You’ll weave between glowing lighthouses and picturesque islands, as you approach the quaint Norwegian town of Arendal. Set on the southern coast, and spanning seven islands, Arendal is a place to slow the pace, and unwind surrounded by Norway’s easy-going beauty. Ferries – and boat hiring opportunities - make exploring easy, or you can get out on foot or two wheels to throw yourself into the thick of the area’s outstanding natural beauty. Arendal's twin lighthouses are the first thing you'll see, as your ship leaves the open ocean, and heads to Arendal itself. The perfect focal point for any photo, Store Torungen is still in working order - witness it flashing its warnings to passing ships, as they navigate the tricky islands and skerries that are scattered across the waters. Cafes and shell-fish sellers welcome you to the city centre as you step off the ship, and you’re immediately well placed to slow the pace, and wander beside glistening water. Or, why not stretch your legs by escaping to the countryside and cycling along wooden pathways that skirt glistening lakes?
Oslo, Norway image
Days 13 - 14
Oslo, Norway
Oslo is the capital of Norway and is also its largest city, situated at the head of Oslo Fjord and surrounded by hills and forests. Home to some 50 museums and full of galleries, cafés, a sculpture park and the Royal Palace, this vibrant city with its handsome 19th-century buildings and wide streets has much to offer. Its history dates back 1,000 years, and includes a rich seafaring heritage that ranges from the Viking era to Thor Heyerdahl’s Kon Tiki expedition. Discover more about this exciting city on our varied selection of excursions.
Skagen, Denmark image
Day 15
Skagen, Denmark
River travel image
Day 16
River travel
Amsterdam, Netherlands image
Day 17
Amsterdam, Netherlands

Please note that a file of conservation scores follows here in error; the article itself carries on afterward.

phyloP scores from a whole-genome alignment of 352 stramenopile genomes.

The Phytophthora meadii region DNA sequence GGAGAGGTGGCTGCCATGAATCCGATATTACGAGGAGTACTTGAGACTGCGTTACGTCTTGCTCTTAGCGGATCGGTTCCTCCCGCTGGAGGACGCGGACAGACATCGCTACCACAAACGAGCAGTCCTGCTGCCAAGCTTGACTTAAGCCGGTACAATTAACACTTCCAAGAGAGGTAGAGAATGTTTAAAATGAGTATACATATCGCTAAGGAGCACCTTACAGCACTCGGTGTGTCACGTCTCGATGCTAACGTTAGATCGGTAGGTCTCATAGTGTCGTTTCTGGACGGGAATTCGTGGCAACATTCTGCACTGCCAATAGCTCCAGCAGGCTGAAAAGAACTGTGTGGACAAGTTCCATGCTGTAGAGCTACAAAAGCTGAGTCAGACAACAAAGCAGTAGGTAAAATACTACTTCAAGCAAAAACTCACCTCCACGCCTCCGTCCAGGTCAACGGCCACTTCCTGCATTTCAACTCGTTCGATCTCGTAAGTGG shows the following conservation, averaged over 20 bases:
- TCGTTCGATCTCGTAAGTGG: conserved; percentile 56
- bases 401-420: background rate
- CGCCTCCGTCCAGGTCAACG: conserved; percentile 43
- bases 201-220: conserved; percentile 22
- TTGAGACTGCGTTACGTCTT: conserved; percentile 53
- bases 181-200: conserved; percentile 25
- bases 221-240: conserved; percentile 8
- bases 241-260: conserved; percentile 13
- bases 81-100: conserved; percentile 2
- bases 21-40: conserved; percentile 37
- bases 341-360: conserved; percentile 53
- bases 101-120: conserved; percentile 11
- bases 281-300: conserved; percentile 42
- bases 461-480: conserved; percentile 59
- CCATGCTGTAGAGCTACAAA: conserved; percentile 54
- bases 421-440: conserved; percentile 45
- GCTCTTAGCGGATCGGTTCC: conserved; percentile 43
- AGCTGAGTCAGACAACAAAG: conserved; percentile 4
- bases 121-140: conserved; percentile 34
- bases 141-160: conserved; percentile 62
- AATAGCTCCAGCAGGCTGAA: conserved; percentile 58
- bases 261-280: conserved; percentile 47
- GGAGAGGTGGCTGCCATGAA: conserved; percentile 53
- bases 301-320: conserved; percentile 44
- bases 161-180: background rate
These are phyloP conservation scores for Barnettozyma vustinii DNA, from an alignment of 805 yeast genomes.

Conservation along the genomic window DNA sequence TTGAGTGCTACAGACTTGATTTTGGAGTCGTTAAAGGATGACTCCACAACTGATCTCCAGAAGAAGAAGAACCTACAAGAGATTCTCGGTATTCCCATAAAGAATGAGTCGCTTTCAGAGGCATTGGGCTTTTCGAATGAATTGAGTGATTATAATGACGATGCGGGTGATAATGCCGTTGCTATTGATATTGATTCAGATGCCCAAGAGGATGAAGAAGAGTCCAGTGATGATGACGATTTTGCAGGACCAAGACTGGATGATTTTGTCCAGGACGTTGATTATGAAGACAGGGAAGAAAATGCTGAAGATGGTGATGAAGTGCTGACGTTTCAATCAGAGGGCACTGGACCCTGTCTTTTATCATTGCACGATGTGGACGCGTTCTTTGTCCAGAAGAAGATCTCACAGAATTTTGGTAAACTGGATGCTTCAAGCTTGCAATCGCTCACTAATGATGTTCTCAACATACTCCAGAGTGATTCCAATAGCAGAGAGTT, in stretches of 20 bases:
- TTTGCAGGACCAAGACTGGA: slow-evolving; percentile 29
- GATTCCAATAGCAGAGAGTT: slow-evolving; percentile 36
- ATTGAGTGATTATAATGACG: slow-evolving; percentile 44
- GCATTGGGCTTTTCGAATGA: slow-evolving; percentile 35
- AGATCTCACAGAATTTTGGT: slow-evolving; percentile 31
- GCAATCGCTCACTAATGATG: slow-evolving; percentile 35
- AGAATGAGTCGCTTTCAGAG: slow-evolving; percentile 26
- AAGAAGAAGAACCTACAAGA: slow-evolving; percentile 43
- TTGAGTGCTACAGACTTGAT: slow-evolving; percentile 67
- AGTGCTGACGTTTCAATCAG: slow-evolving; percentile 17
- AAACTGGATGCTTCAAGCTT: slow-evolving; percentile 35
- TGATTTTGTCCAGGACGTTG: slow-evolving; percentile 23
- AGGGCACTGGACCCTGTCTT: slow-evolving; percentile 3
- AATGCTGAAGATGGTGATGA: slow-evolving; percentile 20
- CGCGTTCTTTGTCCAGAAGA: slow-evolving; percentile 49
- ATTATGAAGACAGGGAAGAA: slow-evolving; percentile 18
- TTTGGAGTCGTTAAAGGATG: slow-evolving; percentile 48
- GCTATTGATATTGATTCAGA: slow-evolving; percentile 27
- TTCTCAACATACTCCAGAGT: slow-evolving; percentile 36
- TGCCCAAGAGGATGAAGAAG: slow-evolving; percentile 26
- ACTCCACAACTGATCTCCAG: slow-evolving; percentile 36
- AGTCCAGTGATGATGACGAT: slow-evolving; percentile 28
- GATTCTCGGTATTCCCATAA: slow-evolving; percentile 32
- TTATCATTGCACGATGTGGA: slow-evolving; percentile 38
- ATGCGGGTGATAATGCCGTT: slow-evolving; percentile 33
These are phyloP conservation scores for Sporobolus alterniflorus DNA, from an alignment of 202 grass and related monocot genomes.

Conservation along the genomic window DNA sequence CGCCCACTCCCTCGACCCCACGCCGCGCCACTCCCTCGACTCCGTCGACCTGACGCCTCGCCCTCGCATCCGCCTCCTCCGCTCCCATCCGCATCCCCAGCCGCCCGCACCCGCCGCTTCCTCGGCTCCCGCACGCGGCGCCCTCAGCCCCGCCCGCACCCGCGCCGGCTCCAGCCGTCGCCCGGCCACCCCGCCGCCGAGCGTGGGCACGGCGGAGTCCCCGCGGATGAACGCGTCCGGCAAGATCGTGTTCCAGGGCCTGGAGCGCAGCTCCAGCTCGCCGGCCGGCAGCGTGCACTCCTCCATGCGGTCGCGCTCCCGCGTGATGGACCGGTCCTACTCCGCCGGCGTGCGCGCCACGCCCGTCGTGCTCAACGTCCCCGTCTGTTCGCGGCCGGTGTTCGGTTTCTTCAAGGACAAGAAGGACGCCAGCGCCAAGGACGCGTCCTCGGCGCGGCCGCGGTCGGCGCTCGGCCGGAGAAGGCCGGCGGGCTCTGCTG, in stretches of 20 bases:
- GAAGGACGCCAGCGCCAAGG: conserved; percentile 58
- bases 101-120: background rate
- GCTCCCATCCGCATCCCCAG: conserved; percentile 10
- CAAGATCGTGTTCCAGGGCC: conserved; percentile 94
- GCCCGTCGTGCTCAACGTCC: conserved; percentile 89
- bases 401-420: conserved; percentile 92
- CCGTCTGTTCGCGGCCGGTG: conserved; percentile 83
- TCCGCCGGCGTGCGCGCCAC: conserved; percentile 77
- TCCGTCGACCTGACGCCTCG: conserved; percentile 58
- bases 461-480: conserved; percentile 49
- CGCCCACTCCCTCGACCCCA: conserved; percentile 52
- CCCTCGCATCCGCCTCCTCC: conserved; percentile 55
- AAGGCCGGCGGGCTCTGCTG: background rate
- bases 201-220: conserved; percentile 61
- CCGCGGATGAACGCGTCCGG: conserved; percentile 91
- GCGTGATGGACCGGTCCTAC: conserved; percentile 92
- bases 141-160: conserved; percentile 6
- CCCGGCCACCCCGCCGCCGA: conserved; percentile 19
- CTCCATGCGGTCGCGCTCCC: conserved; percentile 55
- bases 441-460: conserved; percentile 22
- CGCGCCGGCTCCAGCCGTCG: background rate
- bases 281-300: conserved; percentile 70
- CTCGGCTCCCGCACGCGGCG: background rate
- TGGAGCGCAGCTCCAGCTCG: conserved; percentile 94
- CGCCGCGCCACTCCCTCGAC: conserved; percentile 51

Amsterdam combines the unrivaled beauty of the 17th-century Golden Age city center with plenty of museums and art of the highest order, not to mention a remarkably laid-back atmosphere. It all comes together to make this one of the world's most appealing and offbeat metropolises in the world. Built on a latticework of concentric canals like an aquatic rainbow, Amsterdam is known as the City of Canals—but it's no Venice, content to live on moonlight serenades and former glory. Quite the contrary: on nearly every street here you'll find old and new side by side—quiet corners where time seems to be holding its breath next to streets like neon-lit Kalverstraat, and Red Light ladies strutting by the city's oldest church. Indeed, Amsterdam has as many lovely facets as a 40-carat diamond polished by one of the city's gem cutters. It's certainly a metropolis, but a rather small and very accessible one. Locals tend to refer to it as a big village, albeit one that happens to pack the cultural wallop of a major world destination. There are scores of concerts every day, numerous museums, summertime festivals, and, of course, a legendary year-round party scene. It's pretty much impossible to resist Amsterdam's charms. With 7,000 registered monuments, most of which began as the residences and warehouses of humble merchants, set on 160 man-made canals, and traversed by 1,500 or so bridges, Amsterdam has the largest historical inner city in Europe. Its famous circle of waterways, the grachtengordel, was a 17th-century urban expansion plan for the rich and is a lasting testament to the city’s Golden Age. This town is endearing because of its kinder, gentler nature—but a reputation for championing sex, drugs, and rock ’n’ roll does not alone account for Amsterdam's being one of the most popular destinations in Europe: consider that within a single square mile the city harbors some of the greatest achievements in Western art, from Rembrandt to Van Gogh. Not to mention that this is one of Europe's great walking cities, with so many of its treasures in the untouted details: tiny alleyways barely visible on the map, hidden garden courtyards, shop windows, floating houseboats, hidden hofjes(courtyards with almshouses), sudden vistas of church spires, and gabled roofs that look like so many unframed paintings. And don’t forget that the joy lies in details: elaborate gables and witty gable stones denoting the trade of a previous owner. Keep in mind that those XXX symbols you see all over town are not a mark of the city's triple-X reputation. They're part of Amsterdam's official coat of arms—three St. Andrew's crosses, believed to represent the three dangers that have traditionally plagued the city: flood, fire, and pestilence. The coat's motto ("Valiant, determined, compassionate") was introduced in 1947 by Queen Wilhelmina in remembrance of the 1941 February Strike in Amsterdam—the first time in Europe that non-Jewish people protested against the persecution of Jews by the Nazi regime.